Book Review: “The Covenantal Structure of Christian Economics” (Gary North, 2014) Part 21

by Andrew McColl, 7/7/2015

  1. With the arrival of compound economic growth in 1800, the thinking of the Western world began to change. What had been understood in theory as early as 1650 in Holland became a reality in 1800. This was a kind of economic postmillennialism, but without a Christian confession.

Specific families can grow larger, but at some point, families in general cannot, unless some families cease to grow or there is sufficient economic growth to accommodate new arrivals. This restraint hampered population growth until 1800. Then it was loosened. World population grew from a billion people to seven billion in two centuries. The birth rate increased because of younger marriages, infant mortality decreased, and life expectancy increased. Per capita wealth worldwide increased by at least a factor of 10. It may have increased by a factor of 45 in Norway, and by 40 in the United States. South Korea is the most astounding case. Its per capita wealth increased by a factor of 18 in the four decades after 1953.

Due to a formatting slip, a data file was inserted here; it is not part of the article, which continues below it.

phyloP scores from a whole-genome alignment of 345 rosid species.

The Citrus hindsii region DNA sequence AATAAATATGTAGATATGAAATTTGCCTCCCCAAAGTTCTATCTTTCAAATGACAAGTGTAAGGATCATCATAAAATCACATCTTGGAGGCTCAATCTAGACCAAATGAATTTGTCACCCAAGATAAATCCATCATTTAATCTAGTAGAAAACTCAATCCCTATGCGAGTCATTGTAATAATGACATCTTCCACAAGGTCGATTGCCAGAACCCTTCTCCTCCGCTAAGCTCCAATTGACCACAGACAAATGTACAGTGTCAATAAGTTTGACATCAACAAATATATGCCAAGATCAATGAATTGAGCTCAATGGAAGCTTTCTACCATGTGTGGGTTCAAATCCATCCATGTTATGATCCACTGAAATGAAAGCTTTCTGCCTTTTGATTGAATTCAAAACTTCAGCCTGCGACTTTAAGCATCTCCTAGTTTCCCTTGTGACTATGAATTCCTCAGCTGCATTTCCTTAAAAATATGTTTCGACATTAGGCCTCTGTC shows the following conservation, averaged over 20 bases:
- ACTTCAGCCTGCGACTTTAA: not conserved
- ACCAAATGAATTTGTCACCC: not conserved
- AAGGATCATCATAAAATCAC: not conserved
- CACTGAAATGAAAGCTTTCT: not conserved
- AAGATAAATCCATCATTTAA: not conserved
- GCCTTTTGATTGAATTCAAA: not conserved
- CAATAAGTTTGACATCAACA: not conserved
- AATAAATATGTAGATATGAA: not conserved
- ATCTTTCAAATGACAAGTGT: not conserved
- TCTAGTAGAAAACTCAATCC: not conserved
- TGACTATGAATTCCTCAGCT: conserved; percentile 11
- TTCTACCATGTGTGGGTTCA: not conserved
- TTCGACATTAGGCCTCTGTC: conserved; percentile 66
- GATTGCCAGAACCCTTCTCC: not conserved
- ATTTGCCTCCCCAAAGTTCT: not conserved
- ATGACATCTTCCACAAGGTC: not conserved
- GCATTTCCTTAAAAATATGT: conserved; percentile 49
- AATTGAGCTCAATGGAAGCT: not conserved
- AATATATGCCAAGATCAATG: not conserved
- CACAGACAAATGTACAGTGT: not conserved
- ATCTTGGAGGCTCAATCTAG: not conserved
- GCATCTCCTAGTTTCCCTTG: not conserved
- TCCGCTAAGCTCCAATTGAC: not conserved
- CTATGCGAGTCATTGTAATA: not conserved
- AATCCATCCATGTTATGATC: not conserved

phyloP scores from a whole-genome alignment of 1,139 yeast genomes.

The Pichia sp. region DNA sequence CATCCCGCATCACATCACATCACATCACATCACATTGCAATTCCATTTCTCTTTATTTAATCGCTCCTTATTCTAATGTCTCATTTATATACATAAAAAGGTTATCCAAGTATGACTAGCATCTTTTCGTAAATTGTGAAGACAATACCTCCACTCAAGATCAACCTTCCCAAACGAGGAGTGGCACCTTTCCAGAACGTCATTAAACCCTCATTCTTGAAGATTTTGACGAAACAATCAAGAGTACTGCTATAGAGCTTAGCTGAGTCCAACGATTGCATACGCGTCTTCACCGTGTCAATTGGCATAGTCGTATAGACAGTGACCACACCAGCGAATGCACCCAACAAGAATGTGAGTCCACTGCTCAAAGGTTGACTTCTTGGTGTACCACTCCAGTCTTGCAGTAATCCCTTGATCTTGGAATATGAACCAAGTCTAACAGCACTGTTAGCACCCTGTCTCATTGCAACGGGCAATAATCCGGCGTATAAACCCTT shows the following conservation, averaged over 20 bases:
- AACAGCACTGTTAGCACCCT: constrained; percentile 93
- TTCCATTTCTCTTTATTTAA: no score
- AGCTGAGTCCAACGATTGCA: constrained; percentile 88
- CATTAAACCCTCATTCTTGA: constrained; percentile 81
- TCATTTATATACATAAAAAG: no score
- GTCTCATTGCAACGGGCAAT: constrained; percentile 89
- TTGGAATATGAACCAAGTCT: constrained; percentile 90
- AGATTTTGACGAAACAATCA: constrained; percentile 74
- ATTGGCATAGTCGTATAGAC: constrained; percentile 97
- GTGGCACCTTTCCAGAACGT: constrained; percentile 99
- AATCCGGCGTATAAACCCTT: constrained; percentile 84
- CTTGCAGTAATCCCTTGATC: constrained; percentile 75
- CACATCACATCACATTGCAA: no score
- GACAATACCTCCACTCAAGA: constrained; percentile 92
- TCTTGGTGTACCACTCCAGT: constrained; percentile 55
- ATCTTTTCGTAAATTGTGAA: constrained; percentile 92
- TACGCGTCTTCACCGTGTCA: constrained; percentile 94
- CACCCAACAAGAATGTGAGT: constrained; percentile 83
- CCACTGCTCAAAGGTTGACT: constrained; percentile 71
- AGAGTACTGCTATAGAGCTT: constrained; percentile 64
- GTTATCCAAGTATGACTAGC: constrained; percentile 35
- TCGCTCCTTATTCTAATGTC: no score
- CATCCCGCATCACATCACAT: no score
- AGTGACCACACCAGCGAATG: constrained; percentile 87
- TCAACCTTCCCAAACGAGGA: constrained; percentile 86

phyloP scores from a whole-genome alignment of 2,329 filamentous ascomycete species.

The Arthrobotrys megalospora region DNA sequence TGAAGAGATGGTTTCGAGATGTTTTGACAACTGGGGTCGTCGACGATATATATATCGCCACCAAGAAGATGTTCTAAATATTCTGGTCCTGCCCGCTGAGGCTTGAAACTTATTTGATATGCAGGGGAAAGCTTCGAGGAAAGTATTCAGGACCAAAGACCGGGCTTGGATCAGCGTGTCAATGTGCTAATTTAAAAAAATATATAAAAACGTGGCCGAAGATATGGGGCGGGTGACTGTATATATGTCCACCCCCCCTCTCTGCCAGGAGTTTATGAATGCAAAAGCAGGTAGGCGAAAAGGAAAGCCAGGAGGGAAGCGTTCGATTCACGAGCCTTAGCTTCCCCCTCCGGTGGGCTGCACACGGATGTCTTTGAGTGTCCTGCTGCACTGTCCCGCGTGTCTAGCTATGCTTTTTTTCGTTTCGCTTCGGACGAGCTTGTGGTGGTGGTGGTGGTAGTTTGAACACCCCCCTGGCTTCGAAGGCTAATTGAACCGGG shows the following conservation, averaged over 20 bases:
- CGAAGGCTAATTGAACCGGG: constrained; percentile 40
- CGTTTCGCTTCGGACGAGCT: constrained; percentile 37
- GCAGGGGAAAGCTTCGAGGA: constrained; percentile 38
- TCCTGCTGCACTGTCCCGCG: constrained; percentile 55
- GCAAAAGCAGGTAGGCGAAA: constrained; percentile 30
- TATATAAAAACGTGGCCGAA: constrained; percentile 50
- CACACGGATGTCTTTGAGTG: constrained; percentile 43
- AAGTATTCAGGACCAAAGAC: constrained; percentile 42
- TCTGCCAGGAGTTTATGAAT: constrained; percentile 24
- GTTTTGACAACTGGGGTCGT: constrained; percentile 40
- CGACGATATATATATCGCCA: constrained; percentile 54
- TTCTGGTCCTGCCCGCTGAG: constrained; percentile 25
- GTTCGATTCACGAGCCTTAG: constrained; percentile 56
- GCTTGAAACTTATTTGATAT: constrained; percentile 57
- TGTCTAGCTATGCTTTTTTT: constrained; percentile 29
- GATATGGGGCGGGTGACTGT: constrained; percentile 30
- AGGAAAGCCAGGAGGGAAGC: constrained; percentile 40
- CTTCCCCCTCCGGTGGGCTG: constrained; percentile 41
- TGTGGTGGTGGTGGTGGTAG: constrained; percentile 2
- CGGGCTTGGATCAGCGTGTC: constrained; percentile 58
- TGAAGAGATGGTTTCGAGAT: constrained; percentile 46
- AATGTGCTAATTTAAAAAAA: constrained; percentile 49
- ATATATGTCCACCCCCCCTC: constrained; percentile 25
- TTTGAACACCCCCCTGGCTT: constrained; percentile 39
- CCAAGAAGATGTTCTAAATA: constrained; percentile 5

McCloskey capitalizes this as the Great Fact of the modern world. It deserves to be capitalized. We have seen the preliminary conquest of scarcity in the last two centuries. If this growth continues for another five decades, there will be few destitute people in the world, and there will be nine billion people. Two questions arise: (1) Why did this begin in 1800? (2) Why did it begin in Great Britain and the United States? There is no answer as of 2014, although I regard this as the most important historical question there is. The world changed after 1800 as never before in recorded history. It got rich. We do not know why (p.367).

There is a link between Christianity, capitalism, and economic growth. God promised there would be in Deuteronomy 28:1-13. Christian societies tend to be blessed, while non-Christian, pagan societies tend to regress.

Think of Haiti. Its chronic witchcraft and general paganism is linked to its economic stagnation and poverty. This is why it is in our best interests personally, as a family, a community and a nation to honour God. The Bible says,

Honour the Lord from your wealth and from the first of all your produce; so your barns will be filled with plenty and your vats will overflow with new wine (Prov.3:9-10).

He who knows our hearts and activities also owns the cattle on a thousand hills. He can send  rain, buyers, and give our wives fertile wombs. Or He can withdraw His blessing. Quite simply, it pays to be godly.